6. Possible application of Government Pension Offset Provision (GPO) or Windfall Elimination Provision (WEP).

Those workers mentioned in #3 above may find themselves subject to the GPO or WEP and end up receiving less benefits than they expected if not careful. It is always important to understand how these government provisions affect an individual in divorce. The Social Security Statement even talks about them in the bottom right hand corner of page 2 in it’s current lay-out.

7. Existence of tax deferral vehicles such as deferred compensation plans and retirement accounts.

If the numbers reported under Medicare wages don’t match those reported in the Social Security earnings column there may be tax deferral vehicles like deferred compensation plans that are being used. The worker may also have simply hit the wage base maximum after which Social Security taxes are no longer incurred but Medicare taxes are.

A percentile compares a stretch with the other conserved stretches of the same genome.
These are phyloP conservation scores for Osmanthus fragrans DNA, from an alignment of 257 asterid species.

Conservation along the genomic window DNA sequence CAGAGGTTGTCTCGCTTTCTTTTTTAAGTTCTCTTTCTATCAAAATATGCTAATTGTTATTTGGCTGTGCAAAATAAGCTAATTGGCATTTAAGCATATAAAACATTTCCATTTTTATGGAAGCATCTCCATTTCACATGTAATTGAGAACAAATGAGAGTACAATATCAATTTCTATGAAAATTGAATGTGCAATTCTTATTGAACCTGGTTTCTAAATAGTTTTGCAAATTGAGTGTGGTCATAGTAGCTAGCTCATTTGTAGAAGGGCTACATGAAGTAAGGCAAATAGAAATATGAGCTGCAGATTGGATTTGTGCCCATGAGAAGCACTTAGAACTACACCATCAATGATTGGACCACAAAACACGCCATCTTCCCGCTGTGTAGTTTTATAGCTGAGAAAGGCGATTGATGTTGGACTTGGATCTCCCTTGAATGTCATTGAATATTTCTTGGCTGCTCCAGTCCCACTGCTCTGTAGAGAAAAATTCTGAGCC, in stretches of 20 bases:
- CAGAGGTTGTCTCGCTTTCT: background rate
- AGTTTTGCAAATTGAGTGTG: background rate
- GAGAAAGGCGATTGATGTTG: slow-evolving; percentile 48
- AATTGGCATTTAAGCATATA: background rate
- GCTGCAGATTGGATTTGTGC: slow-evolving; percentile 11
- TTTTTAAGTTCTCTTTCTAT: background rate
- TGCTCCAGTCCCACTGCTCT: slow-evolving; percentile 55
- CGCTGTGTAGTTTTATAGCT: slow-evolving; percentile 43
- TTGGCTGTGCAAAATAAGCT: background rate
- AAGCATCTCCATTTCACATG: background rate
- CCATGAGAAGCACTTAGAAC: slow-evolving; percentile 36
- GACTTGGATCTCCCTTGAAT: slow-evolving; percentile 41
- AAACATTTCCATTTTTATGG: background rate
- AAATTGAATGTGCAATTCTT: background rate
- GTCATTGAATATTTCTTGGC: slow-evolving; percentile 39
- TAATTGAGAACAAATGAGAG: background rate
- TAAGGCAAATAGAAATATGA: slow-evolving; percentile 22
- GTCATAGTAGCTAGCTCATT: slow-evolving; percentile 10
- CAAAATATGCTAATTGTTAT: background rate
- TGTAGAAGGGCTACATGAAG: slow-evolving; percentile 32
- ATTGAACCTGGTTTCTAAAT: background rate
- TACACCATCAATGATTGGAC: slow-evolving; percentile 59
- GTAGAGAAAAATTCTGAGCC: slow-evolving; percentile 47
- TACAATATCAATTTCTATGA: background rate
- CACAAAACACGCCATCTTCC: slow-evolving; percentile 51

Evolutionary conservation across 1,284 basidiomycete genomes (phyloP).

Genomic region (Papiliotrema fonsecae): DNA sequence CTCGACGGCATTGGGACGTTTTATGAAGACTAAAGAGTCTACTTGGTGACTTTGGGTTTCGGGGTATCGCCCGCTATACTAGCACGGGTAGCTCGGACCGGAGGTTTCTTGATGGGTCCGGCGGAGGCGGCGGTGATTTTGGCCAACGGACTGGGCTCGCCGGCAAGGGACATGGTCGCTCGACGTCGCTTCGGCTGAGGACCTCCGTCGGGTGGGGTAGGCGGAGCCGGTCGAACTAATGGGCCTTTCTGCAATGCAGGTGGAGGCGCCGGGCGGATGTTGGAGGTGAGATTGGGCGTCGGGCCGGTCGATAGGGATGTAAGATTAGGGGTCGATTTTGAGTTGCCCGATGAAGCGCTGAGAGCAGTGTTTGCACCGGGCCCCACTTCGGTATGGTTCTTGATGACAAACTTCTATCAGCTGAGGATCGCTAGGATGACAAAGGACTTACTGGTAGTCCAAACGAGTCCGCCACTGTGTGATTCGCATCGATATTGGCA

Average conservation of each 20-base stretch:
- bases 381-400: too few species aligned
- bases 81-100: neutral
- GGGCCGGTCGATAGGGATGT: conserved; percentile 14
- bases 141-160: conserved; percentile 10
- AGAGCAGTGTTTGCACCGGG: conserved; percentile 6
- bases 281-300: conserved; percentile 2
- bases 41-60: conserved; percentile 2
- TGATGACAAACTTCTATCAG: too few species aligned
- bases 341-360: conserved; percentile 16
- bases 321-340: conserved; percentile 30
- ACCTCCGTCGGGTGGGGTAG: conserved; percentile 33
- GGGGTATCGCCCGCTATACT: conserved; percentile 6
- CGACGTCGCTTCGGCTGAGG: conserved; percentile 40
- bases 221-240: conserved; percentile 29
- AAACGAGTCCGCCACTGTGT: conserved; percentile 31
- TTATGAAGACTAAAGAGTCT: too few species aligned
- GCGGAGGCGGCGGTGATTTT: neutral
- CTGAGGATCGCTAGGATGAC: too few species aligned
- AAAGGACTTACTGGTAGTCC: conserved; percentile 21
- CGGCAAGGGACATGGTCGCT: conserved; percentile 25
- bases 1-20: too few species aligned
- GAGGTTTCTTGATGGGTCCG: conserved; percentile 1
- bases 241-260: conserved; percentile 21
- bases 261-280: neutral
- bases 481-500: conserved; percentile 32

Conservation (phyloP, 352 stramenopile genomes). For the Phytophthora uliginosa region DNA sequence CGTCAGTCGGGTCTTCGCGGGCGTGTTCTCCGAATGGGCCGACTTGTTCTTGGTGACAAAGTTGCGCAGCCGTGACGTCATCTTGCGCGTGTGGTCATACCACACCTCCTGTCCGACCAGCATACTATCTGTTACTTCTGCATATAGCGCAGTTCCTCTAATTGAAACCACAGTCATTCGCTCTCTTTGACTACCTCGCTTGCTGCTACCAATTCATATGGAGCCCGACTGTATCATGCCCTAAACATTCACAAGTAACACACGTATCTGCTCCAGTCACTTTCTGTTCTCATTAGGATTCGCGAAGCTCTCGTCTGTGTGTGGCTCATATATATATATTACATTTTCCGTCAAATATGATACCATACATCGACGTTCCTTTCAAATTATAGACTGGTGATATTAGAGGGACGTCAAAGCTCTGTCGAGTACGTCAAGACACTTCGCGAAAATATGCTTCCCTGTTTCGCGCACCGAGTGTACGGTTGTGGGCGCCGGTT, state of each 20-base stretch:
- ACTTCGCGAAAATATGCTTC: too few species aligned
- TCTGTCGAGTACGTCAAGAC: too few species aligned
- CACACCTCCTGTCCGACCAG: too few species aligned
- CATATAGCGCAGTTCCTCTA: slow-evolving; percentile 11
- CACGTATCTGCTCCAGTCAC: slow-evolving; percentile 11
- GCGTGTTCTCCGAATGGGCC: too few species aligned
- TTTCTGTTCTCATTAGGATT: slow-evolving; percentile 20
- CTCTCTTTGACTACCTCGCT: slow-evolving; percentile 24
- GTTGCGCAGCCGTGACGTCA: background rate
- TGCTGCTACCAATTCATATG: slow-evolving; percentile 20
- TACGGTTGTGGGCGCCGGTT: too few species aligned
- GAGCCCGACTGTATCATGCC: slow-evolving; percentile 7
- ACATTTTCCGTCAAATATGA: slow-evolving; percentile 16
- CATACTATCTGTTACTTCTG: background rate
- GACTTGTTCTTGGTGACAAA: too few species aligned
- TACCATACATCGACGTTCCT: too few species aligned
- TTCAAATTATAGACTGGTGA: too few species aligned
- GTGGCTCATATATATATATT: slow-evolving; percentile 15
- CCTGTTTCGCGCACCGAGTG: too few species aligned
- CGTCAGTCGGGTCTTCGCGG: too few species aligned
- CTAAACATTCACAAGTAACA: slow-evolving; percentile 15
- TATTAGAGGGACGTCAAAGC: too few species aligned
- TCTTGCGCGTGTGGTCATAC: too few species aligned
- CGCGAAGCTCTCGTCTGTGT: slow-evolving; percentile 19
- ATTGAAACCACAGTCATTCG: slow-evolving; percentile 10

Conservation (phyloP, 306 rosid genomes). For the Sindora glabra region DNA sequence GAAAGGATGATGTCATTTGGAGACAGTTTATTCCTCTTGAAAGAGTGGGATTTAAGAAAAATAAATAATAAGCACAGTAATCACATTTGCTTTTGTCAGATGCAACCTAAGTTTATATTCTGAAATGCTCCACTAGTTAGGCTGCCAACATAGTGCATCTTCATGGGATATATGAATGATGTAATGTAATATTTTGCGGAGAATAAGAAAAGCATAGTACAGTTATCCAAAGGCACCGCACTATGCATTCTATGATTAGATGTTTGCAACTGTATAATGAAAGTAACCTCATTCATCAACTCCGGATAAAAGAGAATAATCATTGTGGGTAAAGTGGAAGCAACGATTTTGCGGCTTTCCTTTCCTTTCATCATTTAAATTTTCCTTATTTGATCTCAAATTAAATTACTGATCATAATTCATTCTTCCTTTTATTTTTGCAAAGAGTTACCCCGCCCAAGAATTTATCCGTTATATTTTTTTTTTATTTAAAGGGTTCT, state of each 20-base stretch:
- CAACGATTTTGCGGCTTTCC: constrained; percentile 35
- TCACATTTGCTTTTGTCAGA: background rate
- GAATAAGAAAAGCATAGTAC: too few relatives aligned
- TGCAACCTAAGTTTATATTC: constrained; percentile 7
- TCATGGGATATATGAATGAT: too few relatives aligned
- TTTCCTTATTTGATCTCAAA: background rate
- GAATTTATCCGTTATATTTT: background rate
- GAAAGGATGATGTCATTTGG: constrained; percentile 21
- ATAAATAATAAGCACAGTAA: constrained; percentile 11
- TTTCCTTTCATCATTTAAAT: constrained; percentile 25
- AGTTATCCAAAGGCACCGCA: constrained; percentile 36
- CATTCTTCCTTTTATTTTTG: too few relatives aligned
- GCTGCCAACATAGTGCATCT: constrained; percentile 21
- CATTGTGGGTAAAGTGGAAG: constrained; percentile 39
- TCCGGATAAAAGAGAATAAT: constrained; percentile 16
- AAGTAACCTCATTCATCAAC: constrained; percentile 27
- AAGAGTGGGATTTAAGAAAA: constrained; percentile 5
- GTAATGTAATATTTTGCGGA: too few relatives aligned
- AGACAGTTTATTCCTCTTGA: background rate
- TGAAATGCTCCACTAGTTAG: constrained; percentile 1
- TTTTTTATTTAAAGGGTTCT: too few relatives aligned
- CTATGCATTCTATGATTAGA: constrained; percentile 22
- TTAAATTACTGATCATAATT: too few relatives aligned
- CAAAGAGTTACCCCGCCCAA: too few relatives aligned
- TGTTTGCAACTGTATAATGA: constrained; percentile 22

8. Misreported income.

In California an individual involved in divorce proceedings must file a declaration of disclosure detailing their income and expenses and sign it for accuracy under penalty of perjury. This doesn’t keep people from reporting incorrect figures. If the Social Security Statement doesn’t match what is reported on the declaration there better be an explanation.

The Social Security Administration is provides an online version of taxpayers’ statements. The online version is now available at www.socialsecurity.gov/mystatement.

Your Wellspring Divorce advisor can uncover a lot from simple and easily available documentation. Imagine what we can find with a complete and accurate set of financial documents.

First meeting with divorce attorney: How can I prepare?

divorce attorney

You can save a lot of money on attorney fees if you are organized and provide your divorce attorney with concise and complete information.  Here are some tips on how to prepare for your first meeting with divorce attorney.

Be prepared to discuss your marital problems with your divorce attorney but keep it concise and honest.

  • The longer you talk about the the lies, affairs and financial disagreements that ended your marriage, the longer your meeting will take and the more it will distract from the legal aspects and business transaction of your divorce proceedings. Talk to your mental health professional if you need a more emotional connection. Talk to your financial expert if you need assistance understanding the family finances and planning for your future. Do your best to simply state. Why, in your honest opinion, your marriage has come to an end.